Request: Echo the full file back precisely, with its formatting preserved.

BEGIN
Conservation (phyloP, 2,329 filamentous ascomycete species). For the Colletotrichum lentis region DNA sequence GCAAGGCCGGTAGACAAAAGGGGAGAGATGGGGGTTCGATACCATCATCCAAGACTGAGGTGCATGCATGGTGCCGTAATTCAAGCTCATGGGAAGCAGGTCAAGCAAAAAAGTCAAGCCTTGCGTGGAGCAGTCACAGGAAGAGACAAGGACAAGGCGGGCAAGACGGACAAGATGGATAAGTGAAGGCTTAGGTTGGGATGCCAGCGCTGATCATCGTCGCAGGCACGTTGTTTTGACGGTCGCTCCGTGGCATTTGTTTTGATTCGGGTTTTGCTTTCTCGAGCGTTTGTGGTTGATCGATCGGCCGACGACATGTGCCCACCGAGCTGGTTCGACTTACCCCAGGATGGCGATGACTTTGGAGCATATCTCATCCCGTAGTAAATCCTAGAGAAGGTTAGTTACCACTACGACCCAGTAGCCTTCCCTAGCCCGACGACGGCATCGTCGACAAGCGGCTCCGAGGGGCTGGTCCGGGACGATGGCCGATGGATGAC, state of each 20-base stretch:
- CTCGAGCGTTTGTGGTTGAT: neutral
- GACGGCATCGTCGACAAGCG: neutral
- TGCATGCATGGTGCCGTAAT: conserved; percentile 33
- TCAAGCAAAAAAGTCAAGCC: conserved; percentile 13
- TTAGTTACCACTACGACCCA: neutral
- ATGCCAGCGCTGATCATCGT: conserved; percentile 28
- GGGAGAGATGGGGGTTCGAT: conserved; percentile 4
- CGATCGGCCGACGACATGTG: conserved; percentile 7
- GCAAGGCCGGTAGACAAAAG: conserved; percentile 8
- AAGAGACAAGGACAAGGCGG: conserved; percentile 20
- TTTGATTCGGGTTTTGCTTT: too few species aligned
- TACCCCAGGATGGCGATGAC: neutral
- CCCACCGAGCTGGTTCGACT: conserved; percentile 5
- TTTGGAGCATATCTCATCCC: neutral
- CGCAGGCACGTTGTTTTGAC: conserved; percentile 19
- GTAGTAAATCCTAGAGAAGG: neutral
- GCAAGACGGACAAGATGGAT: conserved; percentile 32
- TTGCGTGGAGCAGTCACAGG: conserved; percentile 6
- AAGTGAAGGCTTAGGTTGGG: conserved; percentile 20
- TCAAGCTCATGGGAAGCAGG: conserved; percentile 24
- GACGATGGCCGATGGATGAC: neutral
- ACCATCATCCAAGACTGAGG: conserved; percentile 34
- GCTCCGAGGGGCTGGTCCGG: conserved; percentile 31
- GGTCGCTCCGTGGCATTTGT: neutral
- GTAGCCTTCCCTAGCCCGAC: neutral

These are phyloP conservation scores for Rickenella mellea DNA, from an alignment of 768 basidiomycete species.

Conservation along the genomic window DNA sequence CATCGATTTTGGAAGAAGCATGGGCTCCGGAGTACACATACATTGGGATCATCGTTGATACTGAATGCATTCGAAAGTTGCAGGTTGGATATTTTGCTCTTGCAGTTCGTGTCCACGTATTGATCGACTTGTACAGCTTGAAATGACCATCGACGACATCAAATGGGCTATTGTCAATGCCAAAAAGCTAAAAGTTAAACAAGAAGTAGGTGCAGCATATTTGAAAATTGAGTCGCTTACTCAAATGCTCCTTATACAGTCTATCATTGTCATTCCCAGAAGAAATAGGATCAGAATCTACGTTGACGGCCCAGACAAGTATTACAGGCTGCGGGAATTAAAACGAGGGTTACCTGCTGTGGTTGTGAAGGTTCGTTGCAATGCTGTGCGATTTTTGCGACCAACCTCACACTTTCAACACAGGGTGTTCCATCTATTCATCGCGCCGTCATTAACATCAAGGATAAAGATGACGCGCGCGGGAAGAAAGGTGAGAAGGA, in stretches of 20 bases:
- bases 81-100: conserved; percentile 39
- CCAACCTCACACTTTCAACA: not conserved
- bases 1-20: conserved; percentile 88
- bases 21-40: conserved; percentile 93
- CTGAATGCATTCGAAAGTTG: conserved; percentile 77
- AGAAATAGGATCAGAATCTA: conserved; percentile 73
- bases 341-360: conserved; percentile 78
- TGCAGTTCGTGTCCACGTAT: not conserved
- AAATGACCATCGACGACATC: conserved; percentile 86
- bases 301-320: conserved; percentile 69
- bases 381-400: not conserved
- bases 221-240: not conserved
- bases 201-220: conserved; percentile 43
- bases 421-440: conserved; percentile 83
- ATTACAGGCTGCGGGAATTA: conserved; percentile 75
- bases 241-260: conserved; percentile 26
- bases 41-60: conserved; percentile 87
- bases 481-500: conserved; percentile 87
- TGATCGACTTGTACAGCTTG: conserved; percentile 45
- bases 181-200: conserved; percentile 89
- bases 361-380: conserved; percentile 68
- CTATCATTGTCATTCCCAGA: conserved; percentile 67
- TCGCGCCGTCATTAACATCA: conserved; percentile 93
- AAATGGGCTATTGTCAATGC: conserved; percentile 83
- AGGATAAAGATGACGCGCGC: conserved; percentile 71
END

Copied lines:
Conservation (phyloP, 2,329 filamentous ascomycete species). For the Colletotrichum lentis region DNA sequence GCAAGGCCGGTAGACAAAAGGGGAGAGATGGGGGTTCGATACCATCATCCAAGACTGAGGTGCATGCATGGTGCCGTAATTCAAGCTCATGGGAAGCAGGTCAAGCAAAAAAGTCAAGCCTTGCGTGGAGCAGTCACAGGAAGAGACAAGGACAAGGCGGGCAAGACGGACAAGATGGATAAGTGAAGGCTTAGGTTGGGATGCCAGCGCTGATCATCGTCGCAGGCACGTTGTTTTGACGGTCGCTCCGTGGCATTTGTTTTGATTCGGGTTTTGCTTTCTCGAGCGTTTGTGGTTGATCGATCGGCCGACGACATGTGCCCACCGAGCTGGTTCGACTTACCCCAGGATGGCGATGACTTTGGAGCATATCTCATCCCGTAGTAAATCCTAGAGAAGGTTAGTTACCACTACGACCCAGTAGCCTTCCCTAGCCCGACGACGGCATCGTCGACAAGCGGCTCCGAGGGGCTGGTCCGGGACGATGGCCGATGGATGAC, state of each 20-base stretch:
- CTCGAGCGTTTGTGGTTGAT: neutral
- GACGGCATCGTCGACAAGCG: neutral
- TGCATGCATGGTGCCGTAAT: conserved; percentile 33
- TCAAGCAAAAAAGTCAAGCC: conserved; percentile 13
- TTAGTTACCACTACGACCCA: neutral
- ATGCCAGCGCTGATCATCGT: conserved; percentile 28
- GGGAGAGATGGGGGTTCGAT: conserved; percentile 4
- CGATCGGCCGACGACATGTG: conserved; percentile 7
- GCAAGGCCGGTAGACAAAAG: conserved; percentile 8
- AAGAGACAAGGACAAGGCGG: conserved; percentile 20
- TTTGATTCGGGTTTTGCTTT: too few species aligned
- TACCCCAGGATGGCGATGAC: neutral
- CCCACCGAGCTGGTTCGACT: conserved; percentile 5
- TTTGGAGCATATCTCATCCC: neutral
- CGCAGGCACGTTGTTTTGAC: conserved; percentile 19
- GTAGTAAATCCTAGAGAAGG: neutral
- GCAAGACGGACAAGATGGAT: conserved; percentile 32
- TTGCGTGGAGCAGTCACAGG: conserved; percentile 6
- AAGTGAAGGCTTAGGTTGGG: conserved; percentile 20
- TCAAGCTCATGGGAAGCAGG: conserved; percentile 24
- GACGATGGCCGATGGATGAC: neutral
- ACCATCATCCAAGACTGAGG: conserved; percentile 34
- GCTCCGAGGGGCTGGTCCGG: conserved; percentile 31
- GGTCGCTCCGTGGCATTTGT: neutral
- GTAGCCTTCCCTAGCCCGAC: neutral

These are phyloP conservation scores for Rickenella mellea DNA, from an alignment of 768 basidiomycete species.

Conservation along the genomic window DNA sequence CATCGATTTTGGAAGAAGCATGGGCTCCGGAGTACACATACATTGGGATCATCGTTGATACTGAATGCATTCGAAAGTTGCAGGTTGGATATTTTGCTCTTGCAGTTCGTGTCCACGTATTGATCGACTTGTACAGCTTGAAATGACCATCGACGACATCAAATGGGCTATTGTCAATGCCAAAAAGCTAAAAGTTAAACAAGAAGTAGGTGCAGCATATTTGAAAATTGAGTCGCTTACTCAAATGCTCCTTATACAGTCTATCATTGTCATTCCCAGAAGAAATAGGATCAGAATCTACGTTGACGGCCCAGACAAGTATTACAGGCTGCGGGAATTAAAACGAGGGTTACCTGCTGTGGTTGTGAAGGTTCGTTGCAATGCTGTGCGATTTTTGCGACCAACCTCACACTTTCAACACAGGGTGTTCCATCTATTCATCGCGCCGTCATTAACATCAAGGATAAAGATGACGCGCGCGGGAAGAAAGGTGAGAAGGA, in stretches of 20 bases:
- bases 81-100: conserved; percentile 39
- CCAACCTCACACTTTCAACA: not conserved
- bases 1-20: conserved; percentile 88
- bases 21-40: conserved; percentile 93
- CTGAATGCATTCGAAAGTTG: conserved; percentile 77
- AGAAATAGGATCAGAATCTA: conserved; percentile 73
- bases 341-360: conserved; percentile 78
- TGCAGTTCGTGTCCACGTAT: not conserved
- AAATGACCATCGACGACATC: conserved; percentile 86
- bases 301-320: conserved; percentile 69
- bases 381-400: not conserved
- bases 221-240: not conserved
- bases 201-220: conserved; percentile 43
- bases 421-440: conserved; percentile 83
- ATTACAGGCTGCGGGAATTA: conserved; percentile 75
- bases 241-260: conserved; percentile 26
- bases 41-60: conserved; percentile 87
- bases 481-500: conserved; percentile 87
- TGATCGACTTGTACAGCTTG: conserved; percentile 45
- bases 181-200: conserved; percentile 89
- bases 361-380: conserved; percentile 68
- CTATCATTGTCATTCCCAGA: conserved; percentile 67
- TCGCGCCGTCATTAACATCA: conserved; percentile 93
- AAATGGGCTATTGTCAATGC: conserved; percentile 83
- AGGATAAAGATGACGCGCGC: conserved; percentile 71